If you're thinking about creating an estate plan, you're probably running into lots of information about trusts, some of which may seem confusing or contradictory. There are many different types of trusts and many ways that you might use them, depending on your needs and wishes for your estate.
In general, a trust is a financial planning tool that allows people to remove items from personal ownership but still control how and when they or others access those items. You may find it helpful to think of a trust as a box. You can take things that you own -- money, real estate, etc. -- and place them in the box. Once they are in the box, you do not legally own them, protecting them from unnecessary taxation or preserving them from claims of creditors. You may even use a trust to reduce your income to qualify for government assistance.
If you believe that trusts may serve as an important part of your estate plan, don't hesitate to reach out to an experienced estate planning attorney. An attorney can help you evaluate your options and identify a trust that fits your needs.
Revocable or irrevocable trusts?
All trusts are either revocable or irrevocable, and not all types of trusts offer both options. While the specifics may vary, revocable trusts allow you to retain greater control over the assets you place in them at the expense of some kinds of protections and benefits. On the other hand, irrevocable trusts limit the amount of control you have over assets you place in them, but generally offer greater protections or benefits.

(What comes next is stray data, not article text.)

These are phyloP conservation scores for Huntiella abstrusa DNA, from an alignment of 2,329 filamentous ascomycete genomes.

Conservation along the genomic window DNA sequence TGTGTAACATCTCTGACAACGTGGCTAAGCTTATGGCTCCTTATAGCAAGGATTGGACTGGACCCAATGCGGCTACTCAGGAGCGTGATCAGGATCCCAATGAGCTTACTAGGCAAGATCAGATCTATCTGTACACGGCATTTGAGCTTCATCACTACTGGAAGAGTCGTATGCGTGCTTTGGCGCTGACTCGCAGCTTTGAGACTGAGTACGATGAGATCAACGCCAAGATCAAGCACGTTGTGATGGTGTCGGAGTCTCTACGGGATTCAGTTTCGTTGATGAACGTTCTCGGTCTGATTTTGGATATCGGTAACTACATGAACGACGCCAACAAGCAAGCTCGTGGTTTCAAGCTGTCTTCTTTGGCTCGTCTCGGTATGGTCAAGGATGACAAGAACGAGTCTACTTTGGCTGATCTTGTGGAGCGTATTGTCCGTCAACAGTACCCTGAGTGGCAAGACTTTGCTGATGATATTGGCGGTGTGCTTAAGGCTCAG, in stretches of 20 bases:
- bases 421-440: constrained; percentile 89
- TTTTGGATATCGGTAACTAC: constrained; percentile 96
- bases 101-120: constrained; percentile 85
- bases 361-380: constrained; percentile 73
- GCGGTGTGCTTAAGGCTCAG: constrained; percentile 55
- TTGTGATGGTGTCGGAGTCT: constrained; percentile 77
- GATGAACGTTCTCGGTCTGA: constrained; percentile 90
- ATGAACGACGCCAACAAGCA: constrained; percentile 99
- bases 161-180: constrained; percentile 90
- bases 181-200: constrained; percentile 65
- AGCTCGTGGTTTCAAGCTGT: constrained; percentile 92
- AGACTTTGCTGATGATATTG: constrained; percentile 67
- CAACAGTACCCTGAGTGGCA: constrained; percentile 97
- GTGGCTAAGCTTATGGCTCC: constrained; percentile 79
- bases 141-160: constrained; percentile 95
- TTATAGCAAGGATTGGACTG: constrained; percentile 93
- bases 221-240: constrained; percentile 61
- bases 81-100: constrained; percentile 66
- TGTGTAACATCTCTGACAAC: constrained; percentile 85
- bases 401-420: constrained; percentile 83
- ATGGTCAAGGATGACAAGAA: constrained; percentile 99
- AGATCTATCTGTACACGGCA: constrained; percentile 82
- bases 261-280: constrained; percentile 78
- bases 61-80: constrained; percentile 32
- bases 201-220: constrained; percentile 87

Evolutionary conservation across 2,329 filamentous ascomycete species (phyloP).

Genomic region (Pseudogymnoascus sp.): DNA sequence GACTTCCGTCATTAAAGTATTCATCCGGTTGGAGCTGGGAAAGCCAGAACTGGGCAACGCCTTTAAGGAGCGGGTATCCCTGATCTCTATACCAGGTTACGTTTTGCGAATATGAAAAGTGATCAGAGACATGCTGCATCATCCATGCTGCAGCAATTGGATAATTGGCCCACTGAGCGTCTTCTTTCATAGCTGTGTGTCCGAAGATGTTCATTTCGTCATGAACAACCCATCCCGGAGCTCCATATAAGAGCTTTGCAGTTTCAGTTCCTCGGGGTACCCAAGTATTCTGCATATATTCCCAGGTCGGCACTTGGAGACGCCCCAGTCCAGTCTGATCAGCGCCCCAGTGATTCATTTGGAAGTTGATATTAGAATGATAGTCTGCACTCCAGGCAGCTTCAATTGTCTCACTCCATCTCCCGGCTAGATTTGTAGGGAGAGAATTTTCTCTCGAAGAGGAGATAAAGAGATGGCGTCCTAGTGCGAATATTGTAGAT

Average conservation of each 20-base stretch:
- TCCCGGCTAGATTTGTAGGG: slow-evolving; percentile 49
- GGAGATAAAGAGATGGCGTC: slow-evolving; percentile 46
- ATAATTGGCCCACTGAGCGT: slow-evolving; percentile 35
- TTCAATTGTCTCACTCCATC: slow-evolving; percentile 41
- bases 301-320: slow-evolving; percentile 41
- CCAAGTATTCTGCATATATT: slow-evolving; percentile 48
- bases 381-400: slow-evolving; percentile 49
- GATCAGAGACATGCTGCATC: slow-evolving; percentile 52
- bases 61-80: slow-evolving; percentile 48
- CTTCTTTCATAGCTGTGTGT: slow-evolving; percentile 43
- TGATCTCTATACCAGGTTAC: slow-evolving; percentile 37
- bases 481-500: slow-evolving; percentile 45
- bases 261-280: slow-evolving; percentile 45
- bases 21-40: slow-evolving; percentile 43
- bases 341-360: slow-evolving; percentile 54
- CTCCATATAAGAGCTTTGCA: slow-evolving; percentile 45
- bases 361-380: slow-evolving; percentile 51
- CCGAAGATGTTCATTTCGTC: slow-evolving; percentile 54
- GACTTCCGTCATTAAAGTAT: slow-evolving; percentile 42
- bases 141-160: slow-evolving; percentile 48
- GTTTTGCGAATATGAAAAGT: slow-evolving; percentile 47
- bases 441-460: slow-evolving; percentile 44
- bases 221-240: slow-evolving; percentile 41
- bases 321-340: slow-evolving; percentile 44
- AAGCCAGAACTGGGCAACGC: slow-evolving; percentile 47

As you consider your trust options, be mindful of where a particular trust falls on the spectrum between revocable and irrevocable, and the implications that may have on your choices.
Charitable trusts allow you to give freely to a cause you support while enjoying some additional benefits. There are few things as satisfying as using your resources to further the interests of a cause you care about, while simultaneously providing important benefits to you. These trusts often offset tax obligations by one or both parties involved, and may present opportunities to gift some assets to a charitable organization and receive ongoing financial benefits at the same time. If charitable giving is a part of your wishes, a charitable trust is worth considering.
Special needs trusts
Not all trusts are about preserving assets from taxation or creditors. A special needs trust allows people to reduce their personal net worth to qualify for government assistance. The assets within the trust can then go to provide care and luxuries for the beneficiary without endangering the beneficiary's candidacy for government assistance. These are very helpful to those who have some assets and don't want to squander them on health care costs, especially in old age.
These are only brief overviews of some types of trusts available, but there many more.
However you choose to proceed, be sure to do so prudently, with professional guidance. An experienced attorney can help you understand all of the moving parts in play in your estate and craft an estate plan the uses the strength of the law to protect you and your assets for years to come.